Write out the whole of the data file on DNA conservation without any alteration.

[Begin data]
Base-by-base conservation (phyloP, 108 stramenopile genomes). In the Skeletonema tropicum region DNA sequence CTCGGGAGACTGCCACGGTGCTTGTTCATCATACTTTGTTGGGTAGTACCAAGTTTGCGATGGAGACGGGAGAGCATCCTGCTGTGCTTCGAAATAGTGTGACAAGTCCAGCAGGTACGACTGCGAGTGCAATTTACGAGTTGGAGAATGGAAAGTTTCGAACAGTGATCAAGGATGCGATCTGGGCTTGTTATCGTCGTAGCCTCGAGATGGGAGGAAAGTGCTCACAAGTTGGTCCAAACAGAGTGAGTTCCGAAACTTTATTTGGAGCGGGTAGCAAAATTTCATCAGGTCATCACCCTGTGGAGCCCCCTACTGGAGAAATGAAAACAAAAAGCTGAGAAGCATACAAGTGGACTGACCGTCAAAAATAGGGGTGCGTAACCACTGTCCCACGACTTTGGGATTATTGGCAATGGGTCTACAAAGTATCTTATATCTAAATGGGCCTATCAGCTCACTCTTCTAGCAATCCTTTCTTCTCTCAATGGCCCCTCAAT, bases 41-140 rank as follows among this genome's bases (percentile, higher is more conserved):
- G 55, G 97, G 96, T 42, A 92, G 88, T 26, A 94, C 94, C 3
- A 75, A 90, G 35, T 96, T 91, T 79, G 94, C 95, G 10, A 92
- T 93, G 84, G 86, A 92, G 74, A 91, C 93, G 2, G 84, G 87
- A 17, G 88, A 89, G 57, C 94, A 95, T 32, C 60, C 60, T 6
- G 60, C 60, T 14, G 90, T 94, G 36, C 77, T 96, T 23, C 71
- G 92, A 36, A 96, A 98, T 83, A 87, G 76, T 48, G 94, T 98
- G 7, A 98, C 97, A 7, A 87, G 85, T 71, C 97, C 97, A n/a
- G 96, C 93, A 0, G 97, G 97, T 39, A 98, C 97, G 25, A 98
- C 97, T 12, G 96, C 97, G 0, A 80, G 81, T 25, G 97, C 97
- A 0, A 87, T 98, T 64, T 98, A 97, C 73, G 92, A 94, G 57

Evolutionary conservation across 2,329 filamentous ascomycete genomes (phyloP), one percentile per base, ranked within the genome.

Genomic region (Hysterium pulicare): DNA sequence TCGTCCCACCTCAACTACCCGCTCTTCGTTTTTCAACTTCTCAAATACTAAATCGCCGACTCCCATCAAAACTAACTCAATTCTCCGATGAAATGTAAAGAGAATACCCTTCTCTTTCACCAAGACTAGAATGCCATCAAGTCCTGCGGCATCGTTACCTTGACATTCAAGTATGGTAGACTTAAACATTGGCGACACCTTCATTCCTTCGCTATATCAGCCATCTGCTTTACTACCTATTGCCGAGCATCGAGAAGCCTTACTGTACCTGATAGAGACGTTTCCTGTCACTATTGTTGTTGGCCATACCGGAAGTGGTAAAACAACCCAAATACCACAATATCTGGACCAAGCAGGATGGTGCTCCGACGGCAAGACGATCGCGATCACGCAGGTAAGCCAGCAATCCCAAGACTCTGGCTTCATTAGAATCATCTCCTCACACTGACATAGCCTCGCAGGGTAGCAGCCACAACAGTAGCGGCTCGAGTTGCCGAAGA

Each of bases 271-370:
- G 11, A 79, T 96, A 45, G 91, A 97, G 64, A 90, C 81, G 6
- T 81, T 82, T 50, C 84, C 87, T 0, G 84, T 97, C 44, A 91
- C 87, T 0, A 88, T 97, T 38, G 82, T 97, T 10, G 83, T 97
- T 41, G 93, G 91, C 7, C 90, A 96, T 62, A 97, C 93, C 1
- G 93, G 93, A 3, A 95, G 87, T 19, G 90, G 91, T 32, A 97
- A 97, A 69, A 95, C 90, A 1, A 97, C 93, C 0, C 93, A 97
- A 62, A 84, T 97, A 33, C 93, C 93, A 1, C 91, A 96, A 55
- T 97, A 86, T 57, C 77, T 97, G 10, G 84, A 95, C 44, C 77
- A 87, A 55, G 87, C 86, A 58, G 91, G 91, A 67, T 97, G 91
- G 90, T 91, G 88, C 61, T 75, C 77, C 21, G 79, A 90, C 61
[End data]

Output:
Base-by-base conservation (phyloP, 108 stramenopile genomes). In the Skeletonema tropicum region DNA sequence CTCGGGAGACTGCCACGGTGCTTGTTCATCATACTTTGTTGGGTAGTACCAAGTTTGCGATGGAGACGGGAGAGCATCCTGCTGTGCTTCGAAATAGTGTGACAAGTCCAGCAGGTACGACTGCGAGTGCAATTTACGAGTTGGAGAATGGAAAGTTTCGAACAGTGATCAAGGATGCGATCTGGGCTTGTTATCGTCGTAGCCTCGAGATGGGAGGAAAGTGCTCACAAGTTGGTCCAAACAGAGTGAGTTCCGAAACTTTATTTGGAGCGGGTAGCAAAATTTCATCAGGTCATCACCCTGTGGAGCCCCCTACTGGAGAAATGAAAACAAAAAGCTGAGAAGCATACAAGTGGACTGACCGTCAAAAATAGGGGTGCGTAACCACTGTCCCACGACTTTGGGATTATTGGCAATGGGTCTACAAAGTATCTTATATCTAAATGGGCCTATCAGCTCACTCTTCTAGCAATCCTTTCTTCTCTCAATGGCCCCTCAAT, bases 41-140 rank as follows among this genome's bases (percentile, higher is more conserved):
- G 55, G 97, G 96, T 42, A 92, G 88, T 26, A 94, C 94, C 3
- A 75, A 90, G 35, T 96, T 91, T 79, G 94, C 95, G 10, A 92
- T 93, G 84, G 86, A 92, G 74, A 91, C 93, G 2, G 84, G 87
- A 17, G 88, A 89, G 57, C 94, A 95, T 32, C 60, C 60, T 6
- G 60, C 60, T 14, G 90, T 94, G 36, C 77, T 96, T 23, C 71
- G 92, A 36, A 96, A 98, T 83, A 87, G 76, T 48, G 94, T 98
- G 7, A 98, C 97, A 7, A 87, G 85, T 71, C 97, C 97, A n/a
- G 96, C 93, A 0, G 97, G 97, T 39, A 98, C 97, G 25, A 98
- C 97, T 12, G 96, C 97, G 0, A 80, G 81, T 25, G 97, C 97
- A 0, A 87, T 98, T 64, T 98, A 97, C 73, G 92, A 94, G 57

Evolutionary conservation across 2,329 filamentous ascomycete genomes (phyloP), one percentile per base, ranked within the genome.

Genomic region (Hysterium pulicare): DNA sequence TCGTCCCACCTCAACTACCCGCTCTTCGTTTTTCAACTTCTCAAATACTAAATCGCCGACTCCCATCAAAACTAACTCAATTCTCCGATGAAATGTAAAGAGAATACCCTTCTCTTTCACCAAGACTAGAATGCCATCAAGTCCTGCGGCATCGTTACCTTGACATTCAAGTATGGTAGACTTAAACATTGGCGACACCTTCATTCCTTCGCTATATCAGCCATCTGCTTTACTACCTATTGCCGAGCATCGAGAAGCCTTACTGTACCTGATAGAGACGTTTCCTGTCACTATTGTTGTTGGCCATACCGGAAGTGGTAAAACAACCCAAATACCACAATATCTGGACCAAGCAGGATGGTGCTCCGACGGCAAGACGATCGCGATCACGCAGGTAAGCCAGCAATCCCAAGACTCTGGCTTCATTAGAATCATCTCCTCACACTGACATAGCCTCGCAGGGTAGCAGCCACAACAGTAGCGGCTCGAGTTGCCGAAGA

Each of bases 271-370:
- G 11, A 79, T 96, A 45, G 91, A 97, G 64, A 90, C 81, G 6
- T 81, T 82, T 50, C 84, C 87, T 0, G 84, T 97, C 44, A 91
- C 87, T 0, A 88, T 97, T 38, G 82, T 97, T 10, G 83, T 97
- T 41, G 93, G 91, C 7, C 90, A 96, T 62, A 97, C 93, C 1
- G 93, G 93, A 3, A 95, G 87, T 19, G 90, G 91, T 32, A 97
- A 97, A 69, A 95, C 90, A 1, A 97, C 93, C 0, C 93, A 97
- A 62, A 84, T 97, A 33, C 93, C 93, A 1, C 91, A 96, A 55
- T 97, A 86, T 57, C 77, T 97, G 10, G 84, A 95, C 44, C 77
- A 87, A 55, G 87, C 86, A 58, G 91, G 91, A 67, T 97, G 91
- G 90, T 91, G 88, C 61, T 75, C 77, C 21, G 79, A 90, C 61